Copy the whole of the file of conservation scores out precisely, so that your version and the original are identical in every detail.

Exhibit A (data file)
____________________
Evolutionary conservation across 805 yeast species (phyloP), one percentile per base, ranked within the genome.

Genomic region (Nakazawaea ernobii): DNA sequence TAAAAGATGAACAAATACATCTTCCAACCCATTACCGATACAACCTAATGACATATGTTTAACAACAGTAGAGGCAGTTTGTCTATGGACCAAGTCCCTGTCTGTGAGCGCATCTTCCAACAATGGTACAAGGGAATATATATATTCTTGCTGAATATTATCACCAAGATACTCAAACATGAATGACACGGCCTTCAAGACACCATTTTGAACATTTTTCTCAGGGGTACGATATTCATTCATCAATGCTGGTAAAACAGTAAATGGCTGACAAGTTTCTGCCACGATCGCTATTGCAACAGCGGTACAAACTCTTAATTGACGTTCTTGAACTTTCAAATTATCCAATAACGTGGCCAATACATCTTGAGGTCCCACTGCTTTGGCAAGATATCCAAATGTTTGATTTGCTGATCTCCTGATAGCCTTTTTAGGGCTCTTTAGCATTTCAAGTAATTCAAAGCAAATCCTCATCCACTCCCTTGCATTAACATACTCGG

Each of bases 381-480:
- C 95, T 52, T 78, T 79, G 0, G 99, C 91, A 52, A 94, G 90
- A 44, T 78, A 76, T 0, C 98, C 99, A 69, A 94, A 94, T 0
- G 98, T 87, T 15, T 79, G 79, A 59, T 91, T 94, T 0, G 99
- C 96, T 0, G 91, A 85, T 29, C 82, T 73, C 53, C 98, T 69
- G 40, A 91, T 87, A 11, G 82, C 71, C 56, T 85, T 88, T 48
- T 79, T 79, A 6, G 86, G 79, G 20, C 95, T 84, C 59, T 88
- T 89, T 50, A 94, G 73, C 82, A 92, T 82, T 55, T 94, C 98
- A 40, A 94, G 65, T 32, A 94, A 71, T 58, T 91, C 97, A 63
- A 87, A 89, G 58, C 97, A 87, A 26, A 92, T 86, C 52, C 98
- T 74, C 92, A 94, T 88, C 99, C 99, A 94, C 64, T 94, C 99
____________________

Evolutionary conservation across 805 yeast species (phyloP), one percentile per base, ranked within the genome.

Genomic region (Nakazawaea ernobii): DNA sequence TAAAAGATGAACAAATACATCTTCCAACCCATTACCGATACAACCTAATGACATATGTTTAACAACAGTAGAGGCAGTTTGTCTATGGACCAAGTCCCTGTCTGTGAGCGCATCTTCCAACAATGGTACAAGGGAATATATATATTCTTGCTGAATATTATCACCAAGATACTCAAACATGAATGACACGGCCTTCAAGACACCATTTTGAACATTTTTCTCAGGGGTACGATATTCATTCATCAATGCTGGTAAAACAGTAAATGGCTGACAAGTTTCTGCCACGATCGCTATTGCAACAGCGGTACAAACTCTTAATTGACGTTCTTGAACTTTCAAATTATCCAATAACGTGGCCAATACATCTTGAGGTCCCACTGCTTTGGCAAGATATCCAAATGTTTGATTTGCTGATCTCCTGATAGCCTTTTTAGGGCTCTTTAGCATTTCAAGTAATTCAAAGCAAATCCTCATCCACTCCCTTGCATTAACATACTCGG

Each of bases 381-480:
- C 95, T 52, T 78, T 79, G 0, G 99, C 91, A 52, A 94, G 90
- A 44, T 78, A 76, T 0, C 98, C 99, A 69, A 94, A 94, T 0
- G 98, T 87, T 15, T 79, G 79, A 59, T 91, T 94, T 0, G 99
- C 96, T 0, G 91, A 85, T 29, C 82, T 73, C 53, C 98, T 69
- G 40, A 91, T 87, A 11, G 82, C 71, C 56, T 85, T 88, T 48
- T 79, T 79, A 6, G 86, G 79, G 20, C 95, T 84, C 59, T 88
- T 89, T 50, A 94, G 73, C 82, A 92, T 82, T 55, T 94, C 98
- A 40, A 94, G 65, T 32, A 94, A 71, T 58, T 91, C 97, A 63
- A 87, A 89, G 58, C 97, A 87, A 26, A 92, T 86, C 52, C 98
- T 74, C 92, A 94, T 88, C 99, C 99, A 94, C 64, T 94, C 99